“it is the Jewish religion which remains an “abstract/immediate” negation of anthropomorphism, and as such, attached to, determined by it in its very negation, whereas it is only Christianity that effectively “sublates” paganism.  The Christian stance is here: instead of prohibiting the image of God, why not, precisely, allow it, and thus render him as JUST ANOTHER HUMAN BEING, as a miserable man indiscernible from other humans with regard to his intrinsic properties?”

For Zizek, what occurs in the incarnation is not the propitiation of sins in the form of a human being or the restoration of the divine image that was lost at the fall, but the handing over of the world to humans.

When Christianity asserts that the divine THING has come in/as Jesus of Nazareth, the THING that is beyond, known as God, is shown to be absent because Jesus is present.  Zizek interprets Jesus as a figure within the symbolic order or the drive/thing/law schemata, wherein the drive toward rest is always directed toward the thing that is supposed to give rest, i.e., God, but such rest is always prohibited from fully resting because of the prohibitions from the Law separate a person from the THING or destination.  Jesus, however, traverses the Law and makes the divine present and therein ends transcendence.  He makes the destination of the drive apprehensible, thus offering a place of rest and an end to the excess of sin that is produced in seeking the relationship with the divine via attempts at becoming divine.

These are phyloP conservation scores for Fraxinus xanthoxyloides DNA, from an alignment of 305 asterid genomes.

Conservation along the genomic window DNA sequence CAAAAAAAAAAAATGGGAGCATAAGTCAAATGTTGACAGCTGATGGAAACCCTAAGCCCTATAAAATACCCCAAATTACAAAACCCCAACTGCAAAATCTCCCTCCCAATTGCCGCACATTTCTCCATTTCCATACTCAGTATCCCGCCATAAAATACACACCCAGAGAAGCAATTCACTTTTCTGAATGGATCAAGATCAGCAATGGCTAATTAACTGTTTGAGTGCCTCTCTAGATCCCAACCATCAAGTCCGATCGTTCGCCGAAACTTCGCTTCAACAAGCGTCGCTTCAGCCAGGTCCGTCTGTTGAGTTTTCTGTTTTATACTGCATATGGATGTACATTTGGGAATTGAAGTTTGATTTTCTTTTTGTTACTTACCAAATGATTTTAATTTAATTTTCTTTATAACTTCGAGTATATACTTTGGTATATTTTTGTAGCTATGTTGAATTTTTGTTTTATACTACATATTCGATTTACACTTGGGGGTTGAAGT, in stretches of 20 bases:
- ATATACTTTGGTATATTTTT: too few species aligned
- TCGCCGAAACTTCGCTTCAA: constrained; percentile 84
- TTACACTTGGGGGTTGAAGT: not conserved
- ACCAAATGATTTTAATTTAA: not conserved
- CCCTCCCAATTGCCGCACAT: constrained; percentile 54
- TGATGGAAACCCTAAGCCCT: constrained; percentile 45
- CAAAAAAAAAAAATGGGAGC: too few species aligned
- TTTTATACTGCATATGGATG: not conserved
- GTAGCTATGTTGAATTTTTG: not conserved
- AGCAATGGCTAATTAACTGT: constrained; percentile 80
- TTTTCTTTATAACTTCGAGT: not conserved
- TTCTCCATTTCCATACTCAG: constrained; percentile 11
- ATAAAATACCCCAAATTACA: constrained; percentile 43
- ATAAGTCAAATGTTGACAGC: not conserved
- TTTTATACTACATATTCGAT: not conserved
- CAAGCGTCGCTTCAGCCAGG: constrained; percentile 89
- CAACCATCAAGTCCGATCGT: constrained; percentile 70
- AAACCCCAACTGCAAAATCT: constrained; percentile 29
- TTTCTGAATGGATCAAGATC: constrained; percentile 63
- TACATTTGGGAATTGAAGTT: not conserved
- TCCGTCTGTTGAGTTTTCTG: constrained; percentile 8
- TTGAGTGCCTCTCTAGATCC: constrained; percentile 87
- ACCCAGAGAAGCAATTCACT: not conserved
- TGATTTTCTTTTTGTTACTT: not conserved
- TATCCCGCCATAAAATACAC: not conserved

This means that the event of the Christ is not an event that brings one into relationship with the BIG OTHER God.  Christ does not do our work for us and pay our debt through his divine threshold of pain.  Rather, the incarnation, the coming of God to humanity, the shrinking of transcendence, is the event that gives us the chance to be free from our excessive quests for the unattainable THING, God, for in Jesus, says Christianity, God is with us.

Yet, Zizek writes, “Christ is not the contingent material embodiment of the superasensible God: his “divine” dimension is reduced to the aura of pure Schein.”

The Incarnation, therefore, is a statement about the end of transcendence into immanent transcendence in the Christ figure, Jesus.  Jesus as the incarnation is not the living apprehension of an ontological other, but the dismissal of that Other and the freeing of humanity from its haunting and obsessive quests toward something else.  In turn, Zizek argues, this freedom from the excess of looking for the THING that is present in Jesus allows a person to love and act ethically.